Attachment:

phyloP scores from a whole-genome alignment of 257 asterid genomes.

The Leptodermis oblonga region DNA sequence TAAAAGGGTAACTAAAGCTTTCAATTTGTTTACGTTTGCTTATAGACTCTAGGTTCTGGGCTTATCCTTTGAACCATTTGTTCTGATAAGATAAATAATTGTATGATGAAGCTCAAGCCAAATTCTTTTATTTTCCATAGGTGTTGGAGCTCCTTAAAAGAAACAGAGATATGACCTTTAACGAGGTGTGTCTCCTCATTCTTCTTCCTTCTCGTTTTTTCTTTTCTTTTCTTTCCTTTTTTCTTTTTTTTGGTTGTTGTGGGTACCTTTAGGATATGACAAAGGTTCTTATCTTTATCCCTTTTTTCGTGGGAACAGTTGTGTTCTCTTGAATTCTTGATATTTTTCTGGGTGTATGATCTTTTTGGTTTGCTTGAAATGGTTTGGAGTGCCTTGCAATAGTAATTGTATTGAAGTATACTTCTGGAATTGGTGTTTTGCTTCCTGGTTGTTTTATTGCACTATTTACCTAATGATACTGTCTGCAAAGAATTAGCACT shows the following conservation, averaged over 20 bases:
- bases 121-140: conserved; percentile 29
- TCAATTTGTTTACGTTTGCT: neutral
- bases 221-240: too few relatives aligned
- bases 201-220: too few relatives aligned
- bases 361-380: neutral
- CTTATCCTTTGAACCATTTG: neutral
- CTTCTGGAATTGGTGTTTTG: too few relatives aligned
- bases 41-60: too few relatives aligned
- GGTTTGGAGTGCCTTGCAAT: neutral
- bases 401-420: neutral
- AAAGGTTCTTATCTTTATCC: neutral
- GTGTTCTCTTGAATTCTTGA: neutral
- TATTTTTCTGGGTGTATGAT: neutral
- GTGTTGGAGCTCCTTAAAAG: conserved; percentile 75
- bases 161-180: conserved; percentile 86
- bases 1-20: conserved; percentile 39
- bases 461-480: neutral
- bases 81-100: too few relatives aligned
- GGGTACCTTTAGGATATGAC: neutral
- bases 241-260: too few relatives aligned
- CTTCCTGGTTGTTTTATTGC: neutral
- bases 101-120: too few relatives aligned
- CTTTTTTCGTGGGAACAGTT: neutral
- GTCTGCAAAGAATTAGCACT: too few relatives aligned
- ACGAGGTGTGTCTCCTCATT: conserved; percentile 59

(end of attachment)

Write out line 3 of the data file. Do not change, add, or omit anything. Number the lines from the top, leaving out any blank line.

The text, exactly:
- bases 121-140: conserved; percentile 29